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Graduate student loans are no longer subsidized so interest begins accruing after you take the loan out, even though you don't have to make any payments until 6 months after graduation. What many people do is pay the interest as it accrues to avoid having to come up with a lump sum at the end of the deferment period to avoid capitalization. If you look at the example in the link TakeruK provided, you'd have to be paying the interest while in school to avoid having it capitalize. The example on the right side of that table is if you've been paying the interest while in school.

I'm going to disagree with Takeruk's advice though. Right now, savings accounts interest rates are paltry (less than 1%). While you have the chance to make more money by investing in the stock market, you also may not (the 5-7 years of a Ph.D. program is not long-term by stock market standards). If you were to invest the money and lose it, then you'll be even further away from avoiding capitalization. The only semi-safe investment would be a savings bond or certificate of deposit (CD), which have interest rates under 3% right now...

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I guess what I mean is in the table linked, \$5700 is the accrued interest over the course of an example degree (a little over 4 years at 6.8% per annum) so whether you paid that in 48 monthly installments or a lump sum at the end, it won't matter right?

In this example with \$20,000 loan, the accrued interest after 1 year is \$1360. At this time, you could choose to pay the \$1360 right now (or maybe you would have already paid it in 12 installments). Or, you can invest it in something like a CD (I was thinking this rather than the stock market, sorry if "invest" wasn't the right word, because I agree, grad school timescales are not long term investments) and earn 3% on it until you have to pay it back. 3% per annum for a couple of years would not be that much on \$1360, just a few hundred dollars but that could be about one monthly payment. 3% is not a lot, but it's a lot more than 0% you get from paying back right away.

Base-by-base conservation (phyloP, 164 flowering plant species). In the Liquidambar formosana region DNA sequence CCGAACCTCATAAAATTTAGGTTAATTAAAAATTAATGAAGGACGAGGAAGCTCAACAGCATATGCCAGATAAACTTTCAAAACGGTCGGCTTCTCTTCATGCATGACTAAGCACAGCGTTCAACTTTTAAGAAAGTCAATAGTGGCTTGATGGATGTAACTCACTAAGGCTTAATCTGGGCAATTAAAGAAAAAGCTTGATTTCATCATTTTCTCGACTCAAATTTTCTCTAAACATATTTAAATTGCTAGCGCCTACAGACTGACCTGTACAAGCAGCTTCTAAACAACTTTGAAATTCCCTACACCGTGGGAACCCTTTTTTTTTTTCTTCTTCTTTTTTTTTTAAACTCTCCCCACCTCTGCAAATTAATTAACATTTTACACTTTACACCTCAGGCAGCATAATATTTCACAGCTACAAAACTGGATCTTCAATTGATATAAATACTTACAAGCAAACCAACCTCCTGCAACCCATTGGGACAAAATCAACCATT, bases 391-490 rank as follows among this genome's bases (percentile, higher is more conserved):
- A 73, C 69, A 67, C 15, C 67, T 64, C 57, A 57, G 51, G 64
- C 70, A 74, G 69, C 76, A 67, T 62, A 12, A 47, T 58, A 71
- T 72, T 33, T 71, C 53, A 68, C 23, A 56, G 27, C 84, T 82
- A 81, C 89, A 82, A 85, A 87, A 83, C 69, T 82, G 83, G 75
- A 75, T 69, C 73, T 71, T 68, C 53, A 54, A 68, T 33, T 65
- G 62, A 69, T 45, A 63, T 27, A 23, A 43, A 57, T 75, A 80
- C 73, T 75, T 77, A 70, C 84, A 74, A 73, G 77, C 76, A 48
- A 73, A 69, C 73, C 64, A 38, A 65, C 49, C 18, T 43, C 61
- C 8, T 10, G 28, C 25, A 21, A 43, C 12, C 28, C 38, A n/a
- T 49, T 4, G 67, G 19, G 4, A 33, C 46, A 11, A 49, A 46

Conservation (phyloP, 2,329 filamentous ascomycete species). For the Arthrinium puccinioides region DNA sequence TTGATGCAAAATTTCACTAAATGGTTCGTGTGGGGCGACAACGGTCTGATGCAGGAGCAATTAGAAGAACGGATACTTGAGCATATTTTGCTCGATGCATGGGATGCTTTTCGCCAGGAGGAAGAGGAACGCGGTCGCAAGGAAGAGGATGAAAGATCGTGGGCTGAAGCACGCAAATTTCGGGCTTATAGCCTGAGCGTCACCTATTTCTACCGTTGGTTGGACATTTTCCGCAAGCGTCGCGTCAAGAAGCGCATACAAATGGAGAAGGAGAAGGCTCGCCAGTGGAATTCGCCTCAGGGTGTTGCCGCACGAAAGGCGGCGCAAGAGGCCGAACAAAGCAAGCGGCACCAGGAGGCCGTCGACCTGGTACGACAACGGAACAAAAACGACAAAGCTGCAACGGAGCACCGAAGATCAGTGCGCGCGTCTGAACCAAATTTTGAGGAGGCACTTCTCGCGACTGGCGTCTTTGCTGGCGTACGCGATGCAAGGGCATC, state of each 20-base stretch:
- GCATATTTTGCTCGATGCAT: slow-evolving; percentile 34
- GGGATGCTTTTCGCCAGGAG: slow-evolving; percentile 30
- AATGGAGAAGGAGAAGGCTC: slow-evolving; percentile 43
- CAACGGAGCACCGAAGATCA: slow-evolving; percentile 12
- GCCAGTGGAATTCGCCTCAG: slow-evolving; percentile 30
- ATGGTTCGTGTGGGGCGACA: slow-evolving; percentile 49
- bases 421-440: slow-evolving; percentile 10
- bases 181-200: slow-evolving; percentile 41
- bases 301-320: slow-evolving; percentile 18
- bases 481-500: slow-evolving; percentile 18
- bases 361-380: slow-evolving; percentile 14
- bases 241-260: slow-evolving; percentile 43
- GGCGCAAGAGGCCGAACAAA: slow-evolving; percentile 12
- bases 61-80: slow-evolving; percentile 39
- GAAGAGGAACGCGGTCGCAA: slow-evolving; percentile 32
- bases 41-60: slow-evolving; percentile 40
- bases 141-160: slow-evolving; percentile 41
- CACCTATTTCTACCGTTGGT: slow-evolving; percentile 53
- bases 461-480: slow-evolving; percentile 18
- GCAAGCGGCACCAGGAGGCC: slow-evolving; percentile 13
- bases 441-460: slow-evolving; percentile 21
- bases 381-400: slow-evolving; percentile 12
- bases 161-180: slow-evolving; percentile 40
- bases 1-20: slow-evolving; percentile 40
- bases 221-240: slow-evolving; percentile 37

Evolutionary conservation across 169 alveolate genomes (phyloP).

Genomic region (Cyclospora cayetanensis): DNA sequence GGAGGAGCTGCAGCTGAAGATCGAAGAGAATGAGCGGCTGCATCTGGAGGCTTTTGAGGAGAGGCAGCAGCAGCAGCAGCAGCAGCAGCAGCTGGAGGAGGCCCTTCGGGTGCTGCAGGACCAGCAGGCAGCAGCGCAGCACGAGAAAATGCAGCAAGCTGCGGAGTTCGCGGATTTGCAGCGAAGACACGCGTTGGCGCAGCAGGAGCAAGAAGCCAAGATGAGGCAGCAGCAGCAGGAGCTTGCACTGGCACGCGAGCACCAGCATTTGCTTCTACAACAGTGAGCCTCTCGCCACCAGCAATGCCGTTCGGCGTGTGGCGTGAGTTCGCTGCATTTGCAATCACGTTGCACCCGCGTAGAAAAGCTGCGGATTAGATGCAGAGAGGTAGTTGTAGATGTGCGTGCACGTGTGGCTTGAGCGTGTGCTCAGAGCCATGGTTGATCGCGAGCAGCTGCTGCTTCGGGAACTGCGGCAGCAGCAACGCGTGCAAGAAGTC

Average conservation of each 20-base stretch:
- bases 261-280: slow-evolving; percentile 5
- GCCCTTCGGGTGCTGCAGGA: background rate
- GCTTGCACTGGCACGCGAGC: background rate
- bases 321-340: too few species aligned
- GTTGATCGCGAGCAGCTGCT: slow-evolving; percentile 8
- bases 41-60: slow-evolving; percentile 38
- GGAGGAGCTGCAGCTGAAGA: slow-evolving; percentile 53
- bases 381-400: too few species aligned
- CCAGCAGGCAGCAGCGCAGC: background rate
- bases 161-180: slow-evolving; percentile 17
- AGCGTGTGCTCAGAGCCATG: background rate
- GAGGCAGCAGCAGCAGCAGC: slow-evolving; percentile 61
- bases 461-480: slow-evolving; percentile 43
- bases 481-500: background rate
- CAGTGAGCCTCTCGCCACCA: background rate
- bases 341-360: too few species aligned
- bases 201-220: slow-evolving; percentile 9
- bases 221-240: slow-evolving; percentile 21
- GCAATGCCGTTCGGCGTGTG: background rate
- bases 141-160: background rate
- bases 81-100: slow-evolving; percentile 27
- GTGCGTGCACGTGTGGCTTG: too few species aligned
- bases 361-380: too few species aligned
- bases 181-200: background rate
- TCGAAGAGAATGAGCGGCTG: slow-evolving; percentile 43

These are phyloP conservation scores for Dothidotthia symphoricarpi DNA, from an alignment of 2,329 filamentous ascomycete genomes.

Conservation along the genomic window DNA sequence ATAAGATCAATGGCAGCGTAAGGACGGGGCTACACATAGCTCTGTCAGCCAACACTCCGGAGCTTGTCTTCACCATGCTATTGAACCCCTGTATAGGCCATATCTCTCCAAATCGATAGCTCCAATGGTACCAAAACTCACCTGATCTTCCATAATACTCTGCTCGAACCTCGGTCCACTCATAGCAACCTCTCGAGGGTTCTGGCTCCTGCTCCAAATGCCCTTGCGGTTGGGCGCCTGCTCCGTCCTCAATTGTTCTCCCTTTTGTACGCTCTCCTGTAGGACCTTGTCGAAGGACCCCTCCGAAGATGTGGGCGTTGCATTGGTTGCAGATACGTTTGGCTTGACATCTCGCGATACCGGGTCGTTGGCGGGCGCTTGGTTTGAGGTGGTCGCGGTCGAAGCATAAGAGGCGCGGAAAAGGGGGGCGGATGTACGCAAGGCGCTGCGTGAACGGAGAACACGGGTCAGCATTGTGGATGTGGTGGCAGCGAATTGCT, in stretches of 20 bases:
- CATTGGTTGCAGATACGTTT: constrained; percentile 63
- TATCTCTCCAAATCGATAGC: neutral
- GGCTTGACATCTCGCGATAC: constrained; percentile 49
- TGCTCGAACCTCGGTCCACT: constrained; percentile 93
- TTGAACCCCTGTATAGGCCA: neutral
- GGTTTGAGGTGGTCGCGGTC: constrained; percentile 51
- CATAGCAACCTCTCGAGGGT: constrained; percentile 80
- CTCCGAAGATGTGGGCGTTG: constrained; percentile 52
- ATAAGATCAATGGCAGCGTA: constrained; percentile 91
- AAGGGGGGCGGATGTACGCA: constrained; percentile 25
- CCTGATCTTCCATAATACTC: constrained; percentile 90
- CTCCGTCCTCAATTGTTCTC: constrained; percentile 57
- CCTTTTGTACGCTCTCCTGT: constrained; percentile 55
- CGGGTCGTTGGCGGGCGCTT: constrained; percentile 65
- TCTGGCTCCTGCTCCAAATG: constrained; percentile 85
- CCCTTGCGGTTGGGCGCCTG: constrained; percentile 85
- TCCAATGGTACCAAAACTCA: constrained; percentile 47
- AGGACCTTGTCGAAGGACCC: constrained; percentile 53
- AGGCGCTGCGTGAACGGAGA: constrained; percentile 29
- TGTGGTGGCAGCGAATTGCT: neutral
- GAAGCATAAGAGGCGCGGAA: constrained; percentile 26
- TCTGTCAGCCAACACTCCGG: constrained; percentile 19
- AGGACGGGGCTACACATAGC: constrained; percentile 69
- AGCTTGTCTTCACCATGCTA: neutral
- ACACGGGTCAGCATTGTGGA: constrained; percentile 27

Or, you can "invest it in yourself" and let's say you put \$700 towards a CD intended to pay off the interest later on and \$700 towards your savings so that you take out \$700 fewer in loans the following year. If you do this, when you go out of deferment, you will have an extra \$700 applied towards your principal and you will be paying interest on that starting on the first day of deferment. However, by reducing the second loan by \$700, you are saving yourself from having to pay interest on that \$700 for the last 4 years of your program.

These numbers are based on that example table, which is a \$20,000 loan for a 4 year degree program. They would have to be scaled to match the actual loan needed. Maybe after doing so, the difference in how much you would have to pay is so small that it's not worth all of the hassle, or perhaps the student is the type of person that budgets better if they just pay off interest in monthly installments. I'm not saying that this way is the best for everyone, but it's worth considering

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• 2 weeks later...

rising_star and TakeruK, thanks for your responses and insights! I really understand how things work and feel better prepared to design the best payment plan for me now!